Yes, the Orosei Mountains are spectacular, but the real value of the day was realising that we needed to step outside the mindset of pre-Covid travel. Rushing everywhere, getting stressed, and having everything be a high-stakes, high-adrenaline ego stroke (for what?). We weren't going to see all the wonderful beaches on the island, and that was OK. This was not a life or death situation(!) There was no point stressing about not getting to see all of the sights when there was a perfectly gorgeous beach 2km's from where we were staying. It was a holiday after all, and not a conquest. This default mindset was hard to switch off, but introducing a little gratitude practise went a long way towards curbing it. I suspect the beautiful day had something to do with coaxing that realisation out of us.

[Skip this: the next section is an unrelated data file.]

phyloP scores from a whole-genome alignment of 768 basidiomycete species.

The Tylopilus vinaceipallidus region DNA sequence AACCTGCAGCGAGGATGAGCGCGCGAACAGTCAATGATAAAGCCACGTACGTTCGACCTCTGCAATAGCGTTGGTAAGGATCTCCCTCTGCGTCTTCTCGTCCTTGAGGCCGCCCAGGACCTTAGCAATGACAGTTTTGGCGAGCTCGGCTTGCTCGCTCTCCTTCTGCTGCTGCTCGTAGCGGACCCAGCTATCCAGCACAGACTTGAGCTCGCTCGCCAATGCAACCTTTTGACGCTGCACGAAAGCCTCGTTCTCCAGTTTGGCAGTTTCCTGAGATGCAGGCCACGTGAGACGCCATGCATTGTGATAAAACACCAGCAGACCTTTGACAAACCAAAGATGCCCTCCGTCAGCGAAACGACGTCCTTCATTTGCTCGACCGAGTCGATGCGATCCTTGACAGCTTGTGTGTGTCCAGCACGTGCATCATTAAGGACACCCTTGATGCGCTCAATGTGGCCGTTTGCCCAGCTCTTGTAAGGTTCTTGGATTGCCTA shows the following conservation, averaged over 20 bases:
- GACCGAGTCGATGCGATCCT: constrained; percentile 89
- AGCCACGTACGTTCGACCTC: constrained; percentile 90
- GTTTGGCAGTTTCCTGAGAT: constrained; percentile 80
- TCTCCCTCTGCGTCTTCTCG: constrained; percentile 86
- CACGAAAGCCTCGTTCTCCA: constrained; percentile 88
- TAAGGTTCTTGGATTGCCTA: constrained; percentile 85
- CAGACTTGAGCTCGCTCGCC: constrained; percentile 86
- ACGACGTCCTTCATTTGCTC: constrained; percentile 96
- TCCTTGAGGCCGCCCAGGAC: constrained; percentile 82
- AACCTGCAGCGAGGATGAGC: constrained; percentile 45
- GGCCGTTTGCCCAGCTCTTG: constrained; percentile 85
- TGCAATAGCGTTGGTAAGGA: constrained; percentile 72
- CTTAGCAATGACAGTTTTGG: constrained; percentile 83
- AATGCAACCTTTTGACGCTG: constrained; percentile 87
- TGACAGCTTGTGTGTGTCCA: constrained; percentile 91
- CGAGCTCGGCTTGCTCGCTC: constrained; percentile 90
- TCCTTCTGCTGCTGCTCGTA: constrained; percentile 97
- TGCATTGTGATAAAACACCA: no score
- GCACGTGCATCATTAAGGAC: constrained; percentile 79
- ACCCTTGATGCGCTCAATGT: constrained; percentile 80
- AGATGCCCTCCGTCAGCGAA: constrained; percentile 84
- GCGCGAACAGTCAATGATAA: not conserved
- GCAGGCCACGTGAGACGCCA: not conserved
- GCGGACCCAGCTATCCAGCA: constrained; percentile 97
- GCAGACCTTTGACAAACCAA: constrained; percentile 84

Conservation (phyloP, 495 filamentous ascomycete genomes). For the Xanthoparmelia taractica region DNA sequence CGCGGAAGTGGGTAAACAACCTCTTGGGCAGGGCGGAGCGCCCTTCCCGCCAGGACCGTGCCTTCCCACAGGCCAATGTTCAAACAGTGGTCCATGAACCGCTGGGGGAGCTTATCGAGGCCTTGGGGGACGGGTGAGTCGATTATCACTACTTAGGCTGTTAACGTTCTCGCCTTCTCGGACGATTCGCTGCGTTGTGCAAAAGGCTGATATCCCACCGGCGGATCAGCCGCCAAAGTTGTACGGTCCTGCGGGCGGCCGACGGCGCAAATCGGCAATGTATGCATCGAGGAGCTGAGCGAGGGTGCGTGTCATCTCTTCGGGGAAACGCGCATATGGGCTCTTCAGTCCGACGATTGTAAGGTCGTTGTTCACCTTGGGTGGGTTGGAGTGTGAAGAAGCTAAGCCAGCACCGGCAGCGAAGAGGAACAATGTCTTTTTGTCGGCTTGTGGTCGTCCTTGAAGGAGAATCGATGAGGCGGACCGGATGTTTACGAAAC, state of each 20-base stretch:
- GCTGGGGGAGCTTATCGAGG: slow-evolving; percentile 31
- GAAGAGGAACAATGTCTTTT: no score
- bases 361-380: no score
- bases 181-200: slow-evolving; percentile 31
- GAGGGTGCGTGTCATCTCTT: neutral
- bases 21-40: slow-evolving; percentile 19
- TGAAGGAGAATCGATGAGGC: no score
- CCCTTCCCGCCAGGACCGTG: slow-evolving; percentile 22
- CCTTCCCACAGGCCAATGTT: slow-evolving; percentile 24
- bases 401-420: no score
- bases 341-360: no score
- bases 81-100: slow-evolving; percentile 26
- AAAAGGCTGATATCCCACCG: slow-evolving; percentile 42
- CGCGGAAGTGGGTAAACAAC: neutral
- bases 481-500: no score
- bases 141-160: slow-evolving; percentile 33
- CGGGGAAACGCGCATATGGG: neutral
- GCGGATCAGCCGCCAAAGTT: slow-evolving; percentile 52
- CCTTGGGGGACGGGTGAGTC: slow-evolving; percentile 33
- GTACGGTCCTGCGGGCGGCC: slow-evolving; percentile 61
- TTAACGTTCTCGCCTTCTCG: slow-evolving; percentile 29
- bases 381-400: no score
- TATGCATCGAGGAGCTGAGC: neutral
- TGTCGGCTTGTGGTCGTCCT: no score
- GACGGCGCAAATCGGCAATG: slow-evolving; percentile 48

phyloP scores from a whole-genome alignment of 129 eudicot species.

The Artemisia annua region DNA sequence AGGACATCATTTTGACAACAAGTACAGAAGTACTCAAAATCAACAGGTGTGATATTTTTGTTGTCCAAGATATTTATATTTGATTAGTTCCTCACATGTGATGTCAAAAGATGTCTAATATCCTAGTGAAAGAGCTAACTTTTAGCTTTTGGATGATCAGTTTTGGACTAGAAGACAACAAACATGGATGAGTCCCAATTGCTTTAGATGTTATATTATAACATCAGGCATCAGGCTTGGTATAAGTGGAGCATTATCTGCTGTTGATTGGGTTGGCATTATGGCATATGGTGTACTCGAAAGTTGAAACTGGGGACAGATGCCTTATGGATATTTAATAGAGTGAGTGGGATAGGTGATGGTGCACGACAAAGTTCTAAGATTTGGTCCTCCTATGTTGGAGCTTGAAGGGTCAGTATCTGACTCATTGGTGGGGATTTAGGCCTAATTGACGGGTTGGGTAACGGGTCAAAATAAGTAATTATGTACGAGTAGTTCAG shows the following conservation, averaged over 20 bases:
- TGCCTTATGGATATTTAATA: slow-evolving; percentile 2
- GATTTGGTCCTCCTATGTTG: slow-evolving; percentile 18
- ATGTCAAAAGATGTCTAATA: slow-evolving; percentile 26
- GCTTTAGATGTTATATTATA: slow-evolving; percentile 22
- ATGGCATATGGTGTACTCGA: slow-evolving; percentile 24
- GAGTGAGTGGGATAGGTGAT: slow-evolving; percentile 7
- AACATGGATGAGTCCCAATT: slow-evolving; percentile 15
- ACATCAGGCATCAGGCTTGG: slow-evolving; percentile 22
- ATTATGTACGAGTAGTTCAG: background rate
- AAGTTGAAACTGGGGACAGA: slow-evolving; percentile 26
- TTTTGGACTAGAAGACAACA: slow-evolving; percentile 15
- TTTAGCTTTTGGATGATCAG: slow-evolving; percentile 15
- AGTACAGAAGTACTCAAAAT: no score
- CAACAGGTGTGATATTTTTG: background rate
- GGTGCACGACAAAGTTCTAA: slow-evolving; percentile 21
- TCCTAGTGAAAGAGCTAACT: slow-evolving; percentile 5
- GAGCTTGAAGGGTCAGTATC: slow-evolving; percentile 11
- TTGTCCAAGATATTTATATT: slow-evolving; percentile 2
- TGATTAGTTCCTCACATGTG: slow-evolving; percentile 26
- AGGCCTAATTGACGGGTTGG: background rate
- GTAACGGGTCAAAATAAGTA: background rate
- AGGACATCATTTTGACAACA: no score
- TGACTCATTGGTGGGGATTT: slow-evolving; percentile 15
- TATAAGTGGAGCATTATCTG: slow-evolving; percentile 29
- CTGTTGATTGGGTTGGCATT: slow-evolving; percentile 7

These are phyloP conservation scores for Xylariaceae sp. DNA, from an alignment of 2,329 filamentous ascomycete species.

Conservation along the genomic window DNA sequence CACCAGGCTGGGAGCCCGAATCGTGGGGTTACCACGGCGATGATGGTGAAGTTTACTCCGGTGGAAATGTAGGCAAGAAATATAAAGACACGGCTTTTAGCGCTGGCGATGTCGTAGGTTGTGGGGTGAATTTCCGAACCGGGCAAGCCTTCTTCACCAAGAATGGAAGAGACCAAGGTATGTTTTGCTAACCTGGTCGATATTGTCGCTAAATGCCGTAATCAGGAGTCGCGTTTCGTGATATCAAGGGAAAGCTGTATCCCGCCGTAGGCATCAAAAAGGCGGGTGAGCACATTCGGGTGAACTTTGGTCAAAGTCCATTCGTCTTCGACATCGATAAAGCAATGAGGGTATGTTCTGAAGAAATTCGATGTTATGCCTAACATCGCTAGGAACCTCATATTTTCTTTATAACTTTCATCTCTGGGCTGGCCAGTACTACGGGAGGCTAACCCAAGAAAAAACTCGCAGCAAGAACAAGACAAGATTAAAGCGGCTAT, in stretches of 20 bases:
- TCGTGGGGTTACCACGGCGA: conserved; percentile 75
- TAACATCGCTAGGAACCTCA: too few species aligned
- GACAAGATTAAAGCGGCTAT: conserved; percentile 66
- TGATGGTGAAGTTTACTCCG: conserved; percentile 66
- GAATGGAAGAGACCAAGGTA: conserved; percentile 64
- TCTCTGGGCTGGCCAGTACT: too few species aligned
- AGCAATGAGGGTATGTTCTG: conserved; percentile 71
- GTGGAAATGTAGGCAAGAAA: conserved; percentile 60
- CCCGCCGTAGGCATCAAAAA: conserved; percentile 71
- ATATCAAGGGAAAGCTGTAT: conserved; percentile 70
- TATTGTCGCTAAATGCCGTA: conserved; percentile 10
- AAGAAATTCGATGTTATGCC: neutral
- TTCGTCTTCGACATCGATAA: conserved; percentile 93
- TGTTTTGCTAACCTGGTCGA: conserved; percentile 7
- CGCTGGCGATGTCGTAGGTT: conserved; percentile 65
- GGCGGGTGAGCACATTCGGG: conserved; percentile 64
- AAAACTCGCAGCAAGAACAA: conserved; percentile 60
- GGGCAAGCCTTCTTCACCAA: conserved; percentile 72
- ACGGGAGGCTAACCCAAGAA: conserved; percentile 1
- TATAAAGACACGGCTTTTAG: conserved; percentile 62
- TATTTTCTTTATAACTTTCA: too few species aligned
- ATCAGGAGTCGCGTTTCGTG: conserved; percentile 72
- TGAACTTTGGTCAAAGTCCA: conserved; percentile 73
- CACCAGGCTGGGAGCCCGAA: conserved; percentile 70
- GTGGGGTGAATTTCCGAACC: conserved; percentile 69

From here we were able to start to get our groove back, to stop complaining and barking at each other, and to look around.
We spent a few more days just relaxing in Bosa, which was an added relief from our own pent-up expectations. But seriously, Bosa is great.
OK one last must-do. The island is known for this specialty roast whole suckling pig cooked over myrtle leaves—Porceddu—which is simply unreal. You'll feel like some kind of feudal lord eating it. Of course the local wine is outstanding and makes the whole experience complete, but carnivores should really check that out. Besides, you wont have to eat for a week afterwards. The local restaurant we visited for this was fantastic and the owner was so friendly. He insisted on sharing his homebrew myrtle spirit with us a post-dinner aperitif (it had a herbal flavour) then after we paid the bill, we were surprised with another round of a different spirit that appeared at our table (more aniseed flavoured). While lovely, we were struggling to walk at this point from the suckling pig combined with two jugs of local wine. Deliziosa!